National Security Advisor H.R. McMaster said that while he and UN Ambassador Nikki Haley are advocating regime change in Syria, “we are not saying that we are the ones who are going to effect that change.”
Haley told CNN on Sunday that “regime change is something that we think is going to happen because all of the parties are going to see that Assad is not the leader that needs to be taking place for Syria.”
On Fox News Sunday, McMaster stressed that what “everyone who’s involved in this conflict needs to do is to do everything they can to resolve this civil war, to halt this humanitarian catastrophe, this political catastrophe, not only in Syria, but the catastrophe is affecting the greater Middle East, it’s affecting Europe and it’s a threat to the American people as well.”
“And so, to do that, what’s required is some kind of a political solution to that very complex problem. And what Ambassador Haley pointed out is it’s very difficult to understand how a political solution could result from the continuation of the Assad regime,” he said.
The administration is telling “other countries have to ask themselves some hard questions,” he added.
“Russia should ask themselves, what are we doing here? Why are we supporting this murderous regime that is committing mass murder of its own population and using the most heinous weapons available? So, I think that while people are really anxious to find — to find inconsistencies in [administration] statements, they are in fact very consistent in terms of what is the ultimate political objective in Syria.”
Secretary of State Rex Tillerson told CBS on Sunday that the U.S. must “keep our priorities straight” and “we believe that the first priority is the defeat of ISIS, that, by defeating ISIS and removing their caliphate from their control.”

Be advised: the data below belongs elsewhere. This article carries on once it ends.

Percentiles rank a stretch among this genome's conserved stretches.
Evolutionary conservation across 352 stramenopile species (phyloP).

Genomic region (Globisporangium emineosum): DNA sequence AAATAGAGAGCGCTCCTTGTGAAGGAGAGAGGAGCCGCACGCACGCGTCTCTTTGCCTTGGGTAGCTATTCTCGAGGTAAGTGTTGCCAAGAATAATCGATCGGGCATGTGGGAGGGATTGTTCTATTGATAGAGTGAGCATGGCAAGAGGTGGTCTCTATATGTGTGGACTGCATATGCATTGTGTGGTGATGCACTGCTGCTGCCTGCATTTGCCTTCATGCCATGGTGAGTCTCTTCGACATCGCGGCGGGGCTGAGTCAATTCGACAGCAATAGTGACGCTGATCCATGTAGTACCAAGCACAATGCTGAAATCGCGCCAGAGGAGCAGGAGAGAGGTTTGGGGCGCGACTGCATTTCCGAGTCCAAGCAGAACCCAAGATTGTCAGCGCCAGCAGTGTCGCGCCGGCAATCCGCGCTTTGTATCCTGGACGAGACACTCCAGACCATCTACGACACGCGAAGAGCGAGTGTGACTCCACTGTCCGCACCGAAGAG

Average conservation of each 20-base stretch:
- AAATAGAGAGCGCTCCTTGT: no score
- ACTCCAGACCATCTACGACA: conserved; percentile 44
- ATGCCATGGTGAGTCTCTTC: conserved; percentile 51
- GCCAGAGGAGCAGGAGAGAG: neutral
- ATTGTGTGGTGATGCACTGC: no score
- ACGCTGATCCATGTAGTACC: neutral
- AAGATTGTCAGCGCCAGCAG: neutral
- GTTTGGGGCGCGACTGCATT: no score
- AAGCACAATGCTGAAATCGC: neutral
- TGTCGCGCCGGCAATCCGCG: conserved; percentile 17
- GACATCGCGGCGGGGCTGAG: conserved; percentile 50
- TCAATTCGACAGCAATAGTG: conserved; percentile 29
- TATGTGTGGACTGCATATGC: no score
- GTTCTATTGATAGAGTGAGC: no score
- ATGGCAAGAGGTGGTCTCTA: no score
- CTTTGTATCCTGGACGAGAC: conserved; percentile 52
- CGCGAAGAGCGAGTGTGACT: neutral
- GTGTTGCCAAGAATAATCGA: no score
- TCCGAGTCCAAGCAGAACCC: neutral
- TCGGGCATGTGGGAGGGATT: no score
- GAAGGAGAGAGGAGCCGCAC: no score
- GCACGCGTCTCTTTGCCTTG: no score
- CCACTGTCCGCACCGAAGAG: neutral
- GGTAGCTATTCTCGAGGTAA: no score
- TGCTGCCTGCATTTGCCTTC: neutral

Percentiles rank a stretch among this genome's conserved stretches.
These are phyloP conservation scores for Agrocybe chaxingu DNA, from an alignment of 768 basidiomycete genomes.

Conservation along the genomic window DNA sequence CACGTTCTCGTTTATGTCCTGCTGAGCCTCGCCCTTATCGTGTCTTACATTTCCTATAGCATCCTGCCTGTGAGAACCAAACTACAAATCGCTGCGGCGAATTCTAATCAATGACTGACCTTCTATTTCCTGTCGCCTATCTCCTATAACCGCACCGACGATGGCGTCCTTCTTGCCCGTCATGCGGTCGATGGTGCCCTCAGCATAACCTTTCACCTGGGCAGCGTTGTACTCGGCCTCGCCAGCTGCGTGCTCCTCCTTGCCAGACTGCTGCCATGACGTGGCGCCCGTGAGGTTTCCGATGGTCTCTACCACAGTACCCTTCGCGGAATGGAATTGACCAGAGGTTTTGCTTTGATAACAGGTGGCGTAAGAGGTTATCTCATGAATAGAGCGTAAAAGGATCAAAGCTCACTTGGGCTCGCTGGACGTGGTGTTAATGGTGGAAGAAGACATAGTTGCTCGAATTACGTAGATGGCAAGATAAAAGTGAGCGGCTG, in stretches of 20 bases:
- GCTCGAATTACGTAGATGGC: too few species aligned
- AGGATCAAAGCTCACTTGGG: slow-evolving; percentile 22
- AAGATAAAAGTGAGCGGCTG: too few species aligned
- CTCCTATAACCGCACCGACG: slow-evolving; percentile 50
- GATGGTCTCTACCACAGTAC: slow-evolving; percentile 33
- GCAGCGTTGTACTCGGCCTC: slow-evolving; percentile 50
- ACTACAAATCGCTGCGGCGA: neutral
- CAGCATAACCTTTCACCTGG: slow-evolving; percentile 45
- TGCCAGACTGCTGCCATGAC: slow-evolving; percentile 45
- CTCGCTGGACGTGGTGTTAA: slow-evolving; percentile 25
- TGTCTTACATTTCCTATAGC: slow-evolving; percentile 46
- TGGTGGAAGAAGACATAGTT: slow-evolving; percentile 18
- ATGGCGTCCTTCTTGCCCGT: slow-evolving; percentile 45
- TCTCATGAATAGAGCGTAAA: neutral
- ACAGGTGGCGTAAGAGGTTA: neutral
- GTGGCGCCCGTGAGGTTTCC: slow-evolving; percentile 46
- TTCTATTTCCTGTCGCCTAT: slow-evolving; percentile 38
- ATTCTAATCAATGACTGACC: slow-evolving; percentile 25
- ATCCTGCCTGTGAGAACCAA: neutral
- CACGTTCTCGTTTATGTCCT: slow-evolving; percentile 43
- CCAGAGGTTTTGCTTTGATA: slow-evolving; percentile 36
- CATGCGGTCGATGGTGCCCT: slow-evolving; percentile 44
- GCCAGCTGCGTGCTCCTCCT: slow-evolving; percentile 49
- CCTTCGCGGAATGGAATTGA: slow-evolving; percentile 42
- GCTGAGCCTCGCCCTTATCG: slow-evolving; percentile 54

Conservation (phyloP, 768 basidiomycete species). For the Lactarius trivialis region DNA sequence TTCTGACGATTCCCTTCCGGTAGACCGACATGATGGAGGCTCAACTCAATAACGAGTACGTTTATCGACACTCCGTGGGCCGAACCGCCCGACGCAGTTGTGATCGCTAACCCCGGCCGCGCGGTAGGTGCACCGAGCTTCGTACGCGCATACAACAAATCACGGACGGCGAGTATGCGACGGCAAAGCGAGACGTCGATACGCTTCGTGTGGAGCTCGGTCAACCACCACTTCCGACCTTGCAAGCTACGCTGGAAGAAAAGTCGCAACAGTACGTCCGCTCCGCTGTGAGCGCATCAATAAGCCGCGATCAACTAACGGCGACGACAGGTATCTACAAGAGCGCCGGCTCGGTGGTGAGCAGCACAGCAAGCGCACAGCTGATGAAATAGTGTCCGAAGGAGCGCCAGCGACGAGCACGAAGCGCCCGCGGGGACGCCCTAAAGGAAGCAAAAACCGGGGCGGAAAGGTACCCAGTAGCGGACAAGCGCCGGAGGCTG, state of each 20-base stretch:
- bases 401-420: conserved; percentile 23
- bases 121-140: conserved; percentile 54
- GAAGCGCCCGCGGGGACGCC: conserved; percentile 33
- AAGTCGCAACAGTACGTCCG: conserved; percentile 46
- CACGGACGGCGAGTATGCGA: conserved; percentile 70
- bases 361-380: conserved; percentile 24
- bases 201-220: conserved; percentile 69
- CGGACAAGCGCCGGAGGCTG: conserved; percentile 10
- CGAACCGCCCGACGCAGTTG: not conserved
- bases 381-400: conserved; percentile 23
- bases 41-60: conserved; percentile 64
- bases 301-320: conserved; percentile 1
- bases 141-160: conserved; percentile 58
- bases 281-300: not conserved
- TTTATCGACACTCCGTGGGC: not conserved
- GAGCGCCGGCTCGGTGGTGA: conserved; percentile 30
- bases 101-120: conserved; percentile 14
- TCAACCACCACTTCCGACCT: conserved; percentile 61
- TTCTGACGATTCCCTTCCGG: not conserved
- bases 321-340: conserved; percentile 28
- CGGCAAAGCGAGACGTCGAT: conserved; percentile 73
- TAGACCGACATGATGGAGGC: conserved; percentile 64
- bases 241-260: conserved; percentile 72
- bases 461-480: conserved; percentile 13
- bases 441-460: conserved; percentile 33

“And once the ISIS threat has been reduced or eliminated, I think we can turn our attention directly to stabilizing the situation in Syria,” Tillerson added. “We are hopeful that we can prevent a continuation of the civil war, and that we can bring the parties to the table to begin the process of political discussions.”
McMaster told Fox that he and Tillerson are on the same page.
“I think as you saw with the strike, that there has to be a degree of simultaneous activity as well as sequencing of the defeat of ISIS first,” he said. “What you have in Syria is a very destructive cycle of violence perpetuated by ISIS, obviously, but also by this regime and their Iranian and Russian sponsors. And so, what we have to be able to do is to work together with our allies and partners to help resolve this conflict and the resolution of the conflict will tell each of the elements that you are talking about… it has to be a significant change in the nature of the Assad regime and its behavior in particular.”
The objective of last week’s strikes on an Assad airfield were “to deter the continued use” of chemical agents after the sarin attack on an Idlib province town, “because there’s been a pattern of the abuse of chemical weapons by the Assad regime and his mass murder attacks against innocent civilians.”
“That’s not what the objective was, to take out the airfield forever,” he added. “The objective was to send a very strong political message to Assad… I think everyone should realize this is the first time the United States has acted directly against the Assad regime, and that should be a strong message to Assad and to his sponsors who are enabling his campaign of mass murder against his own civilians.”
On potential future action against Assad, McMaster said President Trump “will make whatever decision he thinks is in the best interest of the American people, and it will be our job to provide him with options based on how we see this conflict evolve in this period of time before us, after the strike.”
Asked if Russia was involved in the attack, McMaster replied, “Well, I think what we should do is ask Russia — how could it be, if you have advisors at that airfield, that you didn’t know that the Syrian air force was preparing and executing a mass murder attack with chemical weapons? I think we ought to ask them a question.”
The relationship between the U.S. and Russia “can be whatever the Russians want it to be,” the national security advisor said. “They can be part of the solution or they can continue what has been really a very sophisticated campaign of subversion against Western interests and a campaign of subversion and intervention on behalf of a murderous regime in the Middle East.”